Like anything, the Celtics cannot be irresponsible with an increased budget and they shouldn't overpay for any player just because of available cash. It simply makes it a little easier to digest slightly higher numbers, especially since veteran contract values will climb across the league by introducing $150 million in potential spending next season.
The other benefit is that some of those contracts in the middle of Boston's payroll structure -- say Brandon Bass at $6.9 million -- might look a little more attractive if teams have deeper pockets to add complementary talent.
With CBA guru Larry Coon noting that the cap is projected to grow to $66.5 million for the 2015-16 season, there's simply more money for teams to play with, all while most salaries, like minimum and rookie deals, remain locked in until the next CBA negotiations.
Teams like Boston, which has a surplus of draft picks over the next five seasons, have an ability to lock in young talent at bargain rates and that could put them in position to be take advantage of that extra available income, especially with an ownership that has been committed to spending into the tax in order to field a contender.
Player: Jeff Green
2013-14 base stats: 16.9 PPG, 4.6 RPG, 1.7 APG, 41.2FG%, 34.1 3PT%
2013-14 advanced stats: 0.928 Off ppp (59th percentile); 0.851 Def ppp (60th)
2013-14 salary: $8.7 million
Paul Pierce and Kevin Garnett, and the rehab of Rajon Rondo, Green was fitted for a monster bull's-eye, one that he eagerly wore in hopes of establishing himself as a go-to presence. It didn't happen and even Green admitted by season's end that he couldn't be the focal point. He averaged a career-best 16.9 points per game, but his shooting percentages dived. Chalk some of that up to offensive experimentation, but Green struggled with consistency. The discouraging part was that his total rebound percentage (7.6) was a career low on a team devoid of a pure center and he still averaged more turnovers per game (2) than assists (1.7). If Green is to be a complementary player, he needs to be more of a presence in areas other than scoring.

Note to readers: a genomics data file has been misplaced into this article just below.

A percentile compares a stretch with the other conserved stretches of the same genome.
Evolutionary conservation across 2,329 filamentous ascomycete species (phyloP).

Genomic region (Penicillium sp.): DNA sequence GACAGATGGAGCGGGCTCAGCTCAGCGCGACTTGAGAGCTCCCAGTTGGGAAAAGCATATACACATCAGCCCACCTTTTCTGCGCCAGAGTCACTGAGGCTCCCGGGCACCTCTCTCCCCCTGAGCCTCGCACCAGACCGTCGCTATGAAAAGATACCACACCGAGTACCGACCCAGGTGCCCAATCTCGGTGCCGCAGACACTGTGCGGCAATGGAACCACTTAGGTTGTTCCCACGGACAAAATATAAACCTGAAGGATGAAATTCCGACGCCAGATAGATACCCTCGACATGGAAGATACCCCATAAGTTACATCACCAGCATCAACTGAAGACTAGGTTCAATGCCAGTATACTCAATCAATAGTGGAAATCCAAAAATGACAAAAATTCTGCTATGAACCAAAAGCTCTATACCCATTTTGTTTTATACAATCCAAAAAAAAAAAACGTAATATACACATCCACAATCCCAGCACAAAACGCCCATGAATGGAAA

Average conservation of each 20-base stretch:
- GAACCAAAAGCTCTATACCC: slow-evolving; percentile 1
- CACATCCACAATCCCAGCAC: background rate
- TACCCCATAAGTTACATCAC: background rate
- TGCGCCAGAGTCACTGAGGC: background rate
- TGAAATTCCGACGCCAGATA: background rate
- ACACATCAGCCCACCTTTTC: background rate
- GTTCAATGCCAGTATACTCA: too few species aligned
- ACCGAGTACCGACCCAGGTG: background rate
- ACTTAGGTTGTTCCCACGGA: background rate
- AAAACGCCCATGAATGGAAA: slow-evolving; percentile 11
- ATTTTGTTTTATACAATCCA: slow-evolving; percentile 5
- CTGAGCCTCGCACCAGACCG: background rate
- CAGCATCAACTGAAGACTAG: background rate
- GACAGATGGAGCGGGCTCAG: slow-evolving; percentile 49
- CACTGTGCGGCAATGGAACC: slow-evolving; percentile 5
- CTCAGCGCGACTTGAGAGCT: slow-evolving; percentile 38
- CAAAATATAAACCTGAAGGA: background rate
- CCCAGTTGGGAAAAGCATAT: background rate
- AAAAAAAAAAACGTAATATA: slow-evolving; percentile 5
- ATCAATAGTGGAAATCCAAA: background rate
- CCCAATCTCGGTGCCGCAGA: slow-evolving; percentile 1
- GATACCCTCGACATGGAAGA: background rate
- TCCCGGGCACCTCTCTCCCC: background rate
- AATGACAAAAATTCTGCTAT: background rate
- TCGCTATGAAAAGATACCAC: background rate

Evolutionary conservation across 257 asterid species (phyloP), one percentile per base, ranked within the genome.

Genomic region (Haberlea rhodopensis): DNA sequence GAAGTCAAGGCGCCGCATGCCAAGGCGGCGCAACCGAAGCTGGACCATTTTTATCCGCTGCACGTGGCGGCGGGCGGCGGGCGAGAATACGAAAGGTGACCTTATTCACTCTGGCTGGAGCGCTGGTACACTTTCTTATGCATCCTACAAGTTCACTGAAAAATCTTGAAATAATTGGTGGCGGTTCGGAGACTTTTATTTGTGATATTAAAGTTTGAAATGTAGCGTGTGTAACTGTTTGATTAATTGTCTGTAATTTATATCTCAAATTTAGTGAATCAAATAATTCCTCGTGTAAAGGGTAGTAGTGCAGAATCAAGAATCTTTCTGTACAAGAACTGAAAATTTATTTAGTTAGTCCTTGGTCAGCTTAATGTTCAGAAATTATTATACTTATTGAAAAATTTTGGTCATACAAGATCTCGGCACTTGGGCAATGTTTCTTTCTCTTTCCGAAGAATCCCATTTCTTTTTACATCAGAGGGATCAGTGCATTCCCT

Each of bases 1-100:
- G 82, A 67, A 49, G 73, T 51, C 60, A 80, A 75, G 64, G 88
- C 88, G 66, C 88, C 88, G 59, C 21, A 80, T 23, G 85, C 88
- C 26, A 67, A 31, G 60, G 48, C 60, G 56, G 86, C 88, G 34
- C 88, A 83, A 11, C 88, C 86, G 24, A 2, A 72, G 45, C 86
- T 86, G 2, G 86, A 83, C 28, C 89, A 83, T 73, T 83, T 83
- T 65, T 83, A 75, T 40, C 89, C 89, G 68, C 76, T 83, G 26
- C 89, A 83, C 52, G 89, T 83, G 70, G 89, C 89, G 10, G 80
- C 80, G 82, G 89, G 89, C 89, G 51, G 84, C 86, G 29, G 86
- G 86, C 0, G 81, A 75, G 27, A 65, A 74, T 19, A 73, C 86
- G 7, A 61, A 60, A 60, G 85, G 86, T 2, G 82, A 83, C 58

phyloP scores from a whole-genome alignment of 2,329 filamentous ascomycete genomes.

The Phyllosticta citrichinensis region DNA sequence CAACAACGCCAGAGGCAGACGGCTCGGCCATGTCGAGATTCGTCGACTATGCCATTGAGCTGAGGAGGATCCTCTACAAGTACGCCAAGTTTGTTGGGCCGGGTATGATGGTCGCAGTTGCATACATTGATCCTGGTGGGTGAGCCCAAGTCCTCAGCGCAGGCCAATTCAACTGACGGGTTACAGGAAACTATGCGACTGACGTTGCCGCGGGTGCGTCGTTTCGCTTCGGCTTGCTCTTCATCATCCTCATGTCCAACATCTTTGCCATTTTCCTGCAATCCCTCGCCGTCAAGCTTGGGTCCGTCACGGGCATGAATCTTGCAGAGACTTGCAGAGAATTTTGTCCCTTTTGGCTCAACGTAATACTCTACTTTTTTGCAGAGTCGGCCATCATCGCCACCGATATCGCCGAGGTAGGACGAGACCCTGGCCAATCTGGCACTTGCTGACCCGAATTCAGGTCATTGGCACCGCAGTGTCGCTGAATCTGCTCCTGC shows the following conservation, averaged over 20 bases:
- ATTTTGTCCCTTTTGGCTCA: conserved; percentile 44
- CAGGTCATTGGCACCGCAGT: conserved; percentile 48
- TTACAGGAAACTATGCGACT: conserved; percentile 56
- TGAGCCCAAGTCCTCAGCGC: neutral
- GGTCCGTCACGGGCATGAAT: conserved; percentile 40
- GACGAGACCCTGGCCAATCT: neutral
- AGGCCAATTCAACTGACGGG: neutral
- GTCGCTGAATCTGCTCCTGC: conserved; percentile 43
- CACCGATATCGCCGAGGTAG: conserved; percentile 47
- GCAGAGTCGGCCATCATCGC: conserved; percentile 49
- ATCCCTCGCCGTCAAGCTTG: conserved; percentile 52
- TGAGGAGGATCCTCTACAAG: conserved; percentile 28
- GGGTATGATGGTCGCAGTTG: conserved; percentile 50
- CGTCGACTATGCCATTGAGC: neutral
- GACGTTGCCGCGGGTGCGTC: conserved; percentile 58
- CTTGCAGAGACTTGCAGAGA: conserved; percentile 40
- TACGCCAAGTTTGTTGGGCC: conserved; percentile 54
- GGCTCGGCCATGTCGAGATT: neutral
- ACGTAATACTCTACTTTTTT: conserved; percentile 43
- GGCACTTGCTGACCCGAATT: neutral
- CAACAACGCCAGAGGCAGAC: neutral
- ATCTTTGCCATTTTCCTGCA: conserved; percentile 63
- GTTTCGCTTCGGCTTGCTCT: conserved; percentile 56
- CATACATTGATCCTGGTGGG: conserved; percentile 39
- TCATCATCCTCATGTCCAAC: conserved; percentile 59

GM's Take: "I think Jeff had a good year and Jeff has been consistently a very good 3-point shooter and very good in transition offense throughout his whole career and I think that he got even better at that this year and he got more versatile," said Celtics president of basketball operations Danny Ainge. "The fact that he wasn’t more of a more below-the-crease or corner 3-point shooter, he shot the ball from all over the 3-point line, he shot the 3-point shot off the dribble, things that we wanted and we encouraged him to do to expand his game. He became more a focal point of the offense and he had his ups and downs with that, but I think his game is complete and I think that Jeff is improving as a player. I think he still has a lot of growth still left in his game and I think he’s going to have a better year next year than he had this year."
Season highlight: Green provided maybe Boston's most endearing moment of the season with his buzzer-beating 3-pointer over LeBron James as the Celtics stunned the host Miami Heat 111-110 on Nov. 9. Green finished with 24 points on 8-of-16 shooting with five triples, including the winner off a pretty cross-court inbounds feed from Gerald Wallace. That hoop helped Boston post a season-high four-game win streak.
Season lowlight: Coming off a quiet preseason, Green declared, "I have to take on the challenge of being that guy. Of course I’ll have my ups and downs, but I’ll have more ups than downs. I can guarantee you that." There's a metric called Game Score invented by John Hollinger that mashes up individual aspects of a player's box score and delivers a numeric representation of his performance. Considering that a score of 10 is defined as an average outing, Green had 40 games of 10.0 or higher and 42 games below, according to Basketball Reference. It only hammers home the need for Green to do more to impact the game beyond scoring.